Climate change deal crucial for Pacific: Rudd

Striking a new global deal to reduce the impact of climate change is crucial to the future of vulnerable Pacific island nations, Australian Prime Minister Kevin Rudd said Wednesday.

Rudd was speaking in the northeastern Australian city of Cairns at the opening of the Pacific Islands Forum summit of regional leaders, where climate change has emerged as a key issue.

Leaders from Australia, New Zealand and 13 Pacific Island nations will also tackle the impact of the global economic crisis and Fiji over two days of talks.
Forum countries are among the most vulnerable in the world to the impact of climate change, especially atoll archipelagos such as Tuvalu, Kiribati and the Marshall Islands where the highest ground is only a few metres above sea level.
Major talks in Copenhagen in December will attempt to strike a new global deal to cut greenhouse gas emissions by 2020 and reduce the rate of climate change.
“Pacific island countries are among the least responsible for the causes of climate change,” Rudd told the forum opening ceremony.
“They will bear the brunt of its impact the most — we must all act together to meet this challenge.
“We must use every opportunity to recommit ourselves as a region and as an international community to deliver a strong outcome in Copenhagen necessary for the planet, necessary for the Pacific, necessary for all our peoples.”
Rudd pledged Australian assistance to keep the interests of Pacific countries on the table in global climate change talks.
“Our first responsibility is to get a good outcome in Copenhagen because those in the front line of the impact of climate change are within our own region and we have a responsibility to act,” he said.
Leaders of the seven smallest forum members called Tuesday for Australia and New Zealand and other developed countries to slash their greenhouse gas emissions by 45 percent by 2020.
Australia has offered to cut its emissions by 25 percent by 2020 if other developed countries agree to ambitious cuts at Copenhagen.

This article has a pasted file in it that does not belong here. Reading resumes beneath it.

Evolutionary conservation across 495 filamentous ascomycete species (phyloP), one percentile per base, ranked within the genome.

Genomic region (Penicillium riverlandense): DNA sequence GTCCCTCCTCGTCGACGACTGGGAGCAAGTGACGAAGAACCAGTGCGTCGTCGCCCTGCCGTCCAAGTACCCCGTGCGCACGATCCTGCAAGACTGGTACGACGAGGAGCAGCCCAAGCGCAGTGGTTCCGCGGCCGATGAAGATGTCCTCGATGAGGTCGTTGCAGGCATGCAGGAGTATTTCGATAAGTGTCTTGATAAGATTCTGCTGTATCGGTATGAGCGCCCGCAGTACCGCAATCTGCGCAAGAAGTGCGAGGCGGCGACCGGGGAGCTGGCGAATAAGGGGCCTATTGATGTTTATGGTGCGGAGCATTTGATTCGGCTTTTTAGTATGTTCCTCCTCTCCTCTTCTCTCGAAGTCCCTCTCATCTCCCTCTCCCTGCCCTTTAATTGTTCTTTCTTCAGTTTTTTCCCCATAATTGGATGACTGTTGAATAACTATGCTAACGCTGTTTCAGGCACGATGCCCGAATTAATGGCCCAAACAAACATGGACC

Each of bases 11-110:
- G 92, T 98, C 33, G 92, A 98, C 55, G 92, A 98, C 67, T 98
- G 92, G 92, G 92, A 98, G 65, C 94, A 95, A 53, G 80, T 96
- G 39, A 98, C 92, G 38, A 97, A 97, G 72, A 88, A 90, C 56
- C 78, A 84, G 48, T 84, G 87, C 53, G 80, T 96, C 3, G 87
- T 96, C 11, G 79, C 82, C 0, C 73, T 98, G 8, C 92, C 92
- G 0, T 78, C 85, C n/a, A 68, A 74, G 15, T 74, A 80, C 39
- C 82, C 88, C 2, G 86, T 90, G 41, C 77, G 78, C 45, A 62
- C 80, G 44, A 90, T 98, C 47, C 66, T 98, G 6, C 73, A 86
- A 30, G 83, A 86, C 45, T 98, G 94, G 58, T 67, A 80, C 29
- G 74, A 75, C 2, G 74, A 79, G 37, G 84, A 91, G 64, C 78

Kiribati foreign affairs official Tessie Lambourne said her country — made up of 33 coral atolls straddling the equator — rose no more on average than two metres above sea level.
“The storm surges we have experienced over the years have become more intense and more frequent and have destroyed lots of our homes, our livelihoods in terms of our crops and critical infrastructure.”
“This is a very emotional issue for us.”
Yvo de Boer, the head of the UN climate change office, said the Pacific was the face of climate change.
“A strong call from Pacific leaders will I think be an important signal on the road to Copenhagen, a signal which I think we are in dire need of at the moment,” said De Boer, executive director of the UN Framework Convention on Climate Change.
The other main focus of the two-day summit is formulating a regional response to the global financial crisis.
“We need to do this to make a real difference to the 2.7 million people living across the Pacific who still today live in poverty,” Rudd said.
Australia had hoped to launch negotiations for a new free trade and economic relations deal at the summit, but outgoing forum chairman Toke Talagi of Niue said Tuesday that island nations were not ready to begin talks.
Rudd described the agreement, known as PACER Plus, as critical for driving closer economic integration in the region and advancing towards the UN’s Millennium Development Goals.

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